Start Early. If you know you need to be at weight on a particular day, plan to be at weight 1 month ahead of time. Also, everyone's body has "sticky points." For example, every year it would take me a month to go from 130.8 lb to 129.8 lb. I knew this because I did it over and over again, and every year this would predictably happen as I approached 130lb, the lightweight women's maximum for most collegiate and national level races. Everyone's body is different, so make sure that you know how your body responds and leave time for surprises. Nothing saps your strength like trying to lose weight too quickly.
Fuel Your Training. We are athletes. The goal of training is to get stronger and faster, not to lose weight. Don't sacrifice your training. Eat to fuel your workout and focus on losing weight for the rest of the day. This is the concept behind energy neutral training. If you fuel your workouts properly, you will recovery more quickly and be less hungry for the rest of the day. Make sure that you're eating enough during your workouts. This takes personal experimentation: the moment your gatorade tastes like "liquid courage" or it becomes a drudgery to turn your pedals, you know that you are in the hole and should have had more snacks sooner in your workout. Follow up your workout with a recovery snack with a carbs to protein ratio of 4:1 within 20 minutes. A smoothie is a great way to get this nutrition as liquid is easier to digest.
Proper Nutrition: enough protein, iron, ect. I perform poorly if I don't get enough carbs, but many of my lightweight teammates could get away with fewer carbs but would perform poorly if they didn't get enough protein. Everyone's different. By carefully choosing nutrient dense foods, it's possible to meet your rebuilding requirements in macronutrients while still running a (slight) caloric deficit. This takes a lot of planning, but the Thrive diet has some good ideas to this end.
I'll confess... team USA lightweights did sometimes eat frozen yogurt for dinner. That's right, we replaced our lean protein & veggies with frozen yogurt. Sometimes this just had to happen to break up the monotony when there just aren't enough calories in the day for months on end. But don't make it a regular occurrence. And seriously, if you're going to be allowed to race even if you aren't at racing weight, eat your dinner first. Poor nutrition leads to underperformance and injury.
Sleep. Go to bed early and get enough sleep. Extra sleep will help you recover, and your recovery will need help if your body isn't getting all the nutrients it needs (see "proper nutrition"). Often times, we mistake tiredness for hungriness in the evenings and if you're sleeping, you can't be eating. Plus, no one likes it when you're hangry. Just go to bed so you still have friends when you wake up in the morning.
Water, Air, & Fiber. These should become your 3 new favorite food groups. Drink water, herbal tea, eat soups. Contrary to intuition, making sure you're hydrated will make you retain less water. It will also make you feel fuller; there's only so much room in your stomach. High fiber foods are great too, especially because high fiber foods like vegetables tend to be nutrient dense. Consider the nutritional profile of cauli-rice (recipe here. Did you notice that cauliflower is a complete protein?) versus brown rice and spaghetti squash versus whole wheat pasta. You're getting a lot more micronutrients and bang for your buck in terms of proper nutrition. Air is a fun one, and no, I'm not talking about the chocolate bars with air in them. I was thinking more of popcorn, which is my favorite snack ever. My current recommendation: buy a popcorn popper and some kernels then top it with siraccha. Trust me, this is awesome.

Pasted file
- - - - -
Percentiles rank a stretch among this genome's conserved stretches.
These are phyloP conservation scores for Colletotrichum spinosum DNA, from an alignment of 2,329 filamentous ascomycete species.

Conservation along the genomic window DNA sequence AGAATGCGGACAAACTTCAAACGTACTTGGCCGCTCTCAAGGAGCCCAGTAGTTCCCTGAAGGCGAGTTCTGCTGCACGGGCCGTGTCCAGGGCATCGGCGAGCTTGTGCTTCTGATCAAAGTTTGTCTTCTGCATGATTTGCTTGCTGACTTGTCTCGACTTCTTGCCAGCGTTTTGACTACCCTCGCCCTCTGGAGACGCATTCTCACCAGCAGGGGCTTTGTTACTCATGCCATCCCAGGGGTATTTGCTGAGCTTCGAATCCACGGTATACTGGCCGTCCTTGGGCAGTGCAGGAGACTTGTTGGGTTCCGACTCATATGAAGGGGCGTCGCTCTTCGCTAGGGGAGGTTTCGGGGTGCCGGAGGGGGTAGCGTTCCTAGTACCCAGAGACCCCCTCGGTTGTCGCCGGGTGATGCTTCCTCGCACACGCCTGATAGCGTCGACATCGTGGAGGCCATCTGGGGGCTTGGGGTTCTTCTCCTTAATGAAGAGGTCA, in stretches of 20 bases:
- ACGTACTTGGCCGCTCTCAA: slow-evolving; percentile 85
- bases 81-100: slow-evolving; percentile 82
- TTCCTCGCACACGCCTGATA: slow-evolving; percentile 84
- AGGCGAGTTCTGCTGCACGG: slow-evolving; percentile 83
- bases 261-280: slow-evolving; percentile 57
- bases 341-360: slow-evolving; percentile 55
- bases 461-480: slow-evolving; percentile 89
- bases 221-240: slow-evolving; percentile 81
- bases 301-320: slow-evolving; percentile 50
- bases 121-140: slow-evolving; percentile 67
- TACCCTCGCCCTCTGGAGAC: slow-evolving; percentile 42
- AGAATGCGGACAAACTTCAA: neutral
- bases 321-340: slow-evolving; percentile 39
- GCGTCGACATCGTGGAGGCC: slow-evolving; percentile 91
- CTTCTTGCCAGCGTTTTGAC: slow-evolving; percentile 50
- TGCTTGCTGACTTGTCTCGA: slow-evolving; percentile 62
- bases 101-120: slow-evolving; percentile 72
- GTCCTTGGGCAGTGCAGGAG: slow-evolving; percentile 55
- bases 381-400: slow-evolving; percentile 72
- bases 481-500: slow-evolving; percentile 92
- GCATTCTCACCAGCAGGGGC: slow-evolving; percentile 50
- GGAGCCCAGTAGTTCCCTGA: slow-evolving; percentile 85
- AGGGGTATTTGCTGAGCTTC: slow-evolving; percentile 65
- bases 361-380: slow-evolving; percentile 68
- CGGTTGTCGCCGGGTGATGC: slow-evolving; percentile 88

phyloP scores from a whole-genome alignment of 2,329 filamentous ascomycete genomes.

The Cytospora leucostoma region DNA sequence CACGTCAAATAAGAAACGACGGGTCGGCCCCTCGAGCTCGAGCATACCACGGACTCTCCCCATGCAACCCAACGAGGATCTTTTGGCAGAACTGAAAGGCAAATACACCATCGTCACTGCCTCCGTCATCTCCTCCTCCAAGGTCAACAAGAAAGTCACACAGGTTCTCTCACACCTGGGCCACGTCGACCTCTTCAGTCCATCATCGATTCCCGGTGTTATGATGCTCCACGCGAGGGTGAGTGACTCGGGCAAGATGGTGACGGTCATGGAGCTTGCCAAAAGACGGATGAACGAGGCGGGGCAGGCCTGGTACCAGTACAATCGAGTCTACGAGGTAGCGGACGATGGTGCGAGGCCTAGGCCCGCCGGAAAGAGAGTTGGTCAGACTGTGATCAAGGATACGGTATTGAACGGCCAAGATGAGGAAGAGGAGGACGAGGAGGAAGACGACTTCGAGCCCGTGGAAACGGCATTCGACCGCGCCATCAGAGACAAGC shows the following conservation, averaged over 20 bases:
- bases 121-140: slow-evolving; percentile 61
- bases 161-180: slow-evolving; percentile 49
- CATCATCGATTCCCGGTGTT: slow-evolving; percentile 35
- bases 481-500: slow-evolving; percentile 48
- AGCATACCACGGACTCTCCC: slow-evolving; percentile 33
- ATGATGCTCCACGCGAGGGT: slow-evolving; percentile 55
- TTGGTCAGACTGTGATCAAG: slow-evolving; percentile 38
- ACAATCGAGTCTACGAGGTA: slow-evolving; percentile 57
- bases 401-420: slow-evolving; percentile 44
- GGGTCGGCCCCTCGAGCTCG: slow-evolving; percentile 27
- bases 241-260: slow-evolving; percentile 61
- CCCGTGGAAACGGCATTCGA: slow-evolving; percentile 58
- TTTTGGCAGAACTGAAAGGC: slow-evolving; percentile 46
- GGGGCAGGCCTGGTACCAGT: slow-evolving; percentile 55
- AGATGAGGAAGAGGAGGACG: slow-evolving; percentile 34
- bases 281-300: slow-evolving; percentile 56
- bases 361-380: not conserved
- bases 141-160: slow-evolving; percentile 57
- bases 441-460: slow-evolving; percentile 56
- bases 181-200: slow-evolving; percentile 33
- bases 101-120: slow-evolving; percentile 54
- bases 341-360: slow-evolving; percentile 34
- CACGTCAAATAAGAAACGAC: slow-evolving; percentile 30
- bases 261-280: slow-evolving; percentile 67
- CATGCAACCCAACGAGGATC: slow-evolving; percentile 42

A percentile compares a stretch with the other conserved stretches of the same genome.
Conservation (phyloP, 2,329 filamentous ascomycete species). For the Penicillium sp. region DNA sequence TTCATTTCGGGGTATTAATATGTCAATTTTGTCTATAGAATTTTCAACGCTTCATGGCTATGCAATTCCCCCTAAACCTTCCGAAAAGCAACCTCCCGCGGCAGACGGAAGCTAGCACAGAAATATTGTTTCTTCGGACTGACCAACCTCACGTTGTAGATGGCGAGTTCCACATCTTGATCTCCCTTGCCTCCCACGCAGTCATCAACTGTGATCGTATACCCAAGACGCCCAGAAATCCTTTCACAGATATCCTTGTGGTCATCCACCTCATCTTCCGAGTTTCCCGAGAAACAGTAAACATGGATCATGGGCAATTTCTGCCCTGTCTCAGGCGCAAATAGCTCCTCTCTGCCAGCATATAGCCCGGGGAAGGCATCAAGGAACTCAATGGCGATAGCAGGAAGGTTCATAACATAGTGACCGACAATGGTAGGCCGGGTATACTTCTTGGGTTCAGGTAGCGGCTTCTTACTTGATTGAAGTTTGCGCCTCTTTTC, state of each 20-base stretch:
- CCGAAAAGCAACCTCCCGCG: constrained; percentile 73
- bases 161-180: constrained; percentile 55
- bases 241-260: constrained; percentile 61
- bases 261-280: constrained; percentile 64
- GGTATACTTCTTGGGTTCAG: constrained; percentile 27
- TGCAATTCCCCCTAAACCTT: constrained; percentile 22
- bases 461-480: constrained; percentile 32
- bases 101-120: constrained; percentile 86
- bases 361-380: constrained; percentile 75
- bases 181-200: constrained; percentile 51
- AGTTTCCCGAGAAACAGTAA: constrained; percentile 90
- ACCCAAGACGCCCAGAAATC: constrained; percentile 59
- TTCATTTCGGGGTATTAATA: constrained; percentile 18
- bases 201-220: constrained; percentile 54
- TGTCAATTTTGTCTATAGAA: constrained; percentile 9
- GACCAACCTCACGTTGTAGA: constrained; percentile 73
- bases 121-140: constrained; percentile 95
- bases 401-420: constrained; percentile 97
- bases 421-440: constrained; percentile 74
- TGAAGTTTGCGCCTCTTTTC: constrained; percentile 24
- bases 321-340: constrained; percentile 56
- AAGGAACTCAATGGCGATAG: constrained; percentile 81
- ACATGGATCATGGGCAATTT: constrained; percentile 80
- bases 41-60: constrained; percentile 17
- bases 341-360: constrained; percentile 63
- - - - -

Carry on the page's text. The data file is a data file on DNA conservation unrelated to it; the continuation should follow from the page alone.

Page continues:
Salt: Be careful about limiting salt, but if you retain water at that time of the month and you need to weigh-in, making sure you're only getting 100- 150% of the "recommended daily value" can mitigate that.
MyPlate. Livestrong's MyPlate is wonderful. I've been a member on this site probably since it started and it made dropping weight so much easier. It's even great to just monitor what you're eating to make sure you're eating a balanced diet and getting enough of key nutrients. Two tips: 1) make sure that you put your activity level as "sedentary" or "lightly active" if you're going to add in your training separately to the activities section. 2) Make sure that it's telling you to eat enough. I started to notice that it was underestimating my caloric needs as I got into my later 20's. I guess it's because most regular people are softer at 29 than when they were in college, but most athletes are actually leaner, which means their basal caloric need is higher. So use your judgement, but either way 1500 calories is NOT enough to fuel serious training.
Try Vegan. A whole food plant based diet tends to be very nutrient dense. Vegan foods also tend to be heavy hitters in the big three mentioned above: air, water, and fiber. If vegan is a big change for you though, be sure that you're getting enough iron and B12: deficits of either of these nutrients, which can happen even in a well-balanced vegan diet, can severely derail your training. Another option is just to swap out one of your favorite staple foods. When I was rowing and it was time to make weight, I would always cut out peanut butter!